Too late into this whole thing, I realized we didn't do it right. We should have submitted a stand-alone awesome slogan that wouldn't have smelled fishy to Threadless (Who are Nathaniel and Stephanie? What's up with all these first-time accounts voting for this slogan?), and would have gotten votes regardless. What started as an impossibility became a possibility, but we should have treated it as such from the beginning. Hmph. Polls closed. And the verdict was...........a rockin 82%!!!!!!! Which means, well, we don't actually know what it means. Because, says Threadless, "we look at the top 300 designs every couple of weeks and pick out around 10 designs that we want to print based off of the designs score, comments, and the number of i'd buy it's. Ultimately the decision of which shirts get printed are left up to us." Every couple of weeks? Ultimately the decision is up to Threadless? How absurdly anticlimactic. At the very least, threadless should fork over the $500 for driving so much new traffic to their site.

But hear hear, imaginary audience: if executed wisely, this could be (as one voter/attendee/friend put it) "the stuff of legends." And if you go for it, lemme know. We can cut a massive vote-swapping deal.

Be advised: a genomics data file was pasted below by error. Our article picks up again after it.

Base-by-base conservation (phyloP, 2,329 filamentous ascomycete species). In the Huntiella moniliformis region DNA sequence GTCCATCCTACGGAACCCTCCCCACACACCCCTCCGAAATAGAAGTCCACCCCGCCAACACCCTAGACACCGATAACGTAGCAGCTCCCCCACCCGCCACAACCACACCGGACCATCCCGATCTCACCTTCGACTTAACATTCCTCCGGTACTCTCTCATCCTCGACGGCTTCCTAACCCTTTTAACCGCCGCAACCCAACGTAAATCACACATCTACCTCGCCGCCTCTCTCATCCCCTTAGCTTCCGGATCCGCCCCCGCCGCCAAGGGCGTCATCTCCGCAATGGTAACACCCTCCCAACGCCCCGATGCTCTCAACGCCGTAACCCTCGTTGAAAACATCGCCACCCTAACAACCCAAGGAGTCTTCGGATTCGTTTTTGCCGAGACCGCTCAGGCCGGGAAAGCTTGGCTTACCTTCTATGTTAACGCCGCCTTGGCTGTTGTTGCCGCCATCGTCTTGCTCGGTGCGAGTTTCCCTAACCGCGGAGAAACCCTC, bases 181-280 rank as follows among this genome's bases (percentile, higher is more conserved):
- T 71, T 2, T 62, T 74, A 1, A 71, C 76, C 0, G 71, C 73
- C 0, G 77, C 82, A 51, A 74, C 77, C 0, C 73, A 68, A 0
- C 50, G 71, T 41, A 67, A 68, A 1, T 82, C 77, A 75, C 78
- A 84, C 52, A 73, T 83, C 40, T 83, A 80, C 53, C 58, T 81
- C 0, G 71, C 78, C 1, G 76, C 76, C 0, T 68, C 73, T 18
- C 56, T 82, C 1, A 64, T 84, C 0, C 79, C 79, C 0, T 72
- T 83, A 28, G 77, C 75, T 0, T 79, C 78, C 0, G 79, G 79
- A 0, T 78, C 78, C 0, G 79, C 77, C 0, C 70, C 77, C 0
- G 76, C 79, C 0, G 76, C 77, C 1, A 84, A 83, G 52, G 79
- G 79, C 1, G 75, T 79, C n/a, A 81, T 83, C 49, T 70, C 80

human flower chain

At any given moment, all city intersections have at least one crosswalk available for walking, if not four (like 4th and Folsom in SF), or even more (a la Shibuya Crossing, above). That means you could hang out in a street intersection perpetually, because there’s always somewhere safe to hang – as long as you keep migrating to the available crosswalk. And crosswalks are connected to each other by sidewalks, also safe places to hang. Imagine a flower chain of people, holding hands through an entire city from sidewalk to crosswalk to sidewalk. Now take a bird’s eye view, and watching sidewalkers and crosswalkers fluctuate like swinging doors. I wonder if there are enough homeless people in SF to make a human flower chain from the Presidio to Hunter’s Point. But even the scaled-down version of a perpetual street hang at the 4th and Folsom intersection would be dandy.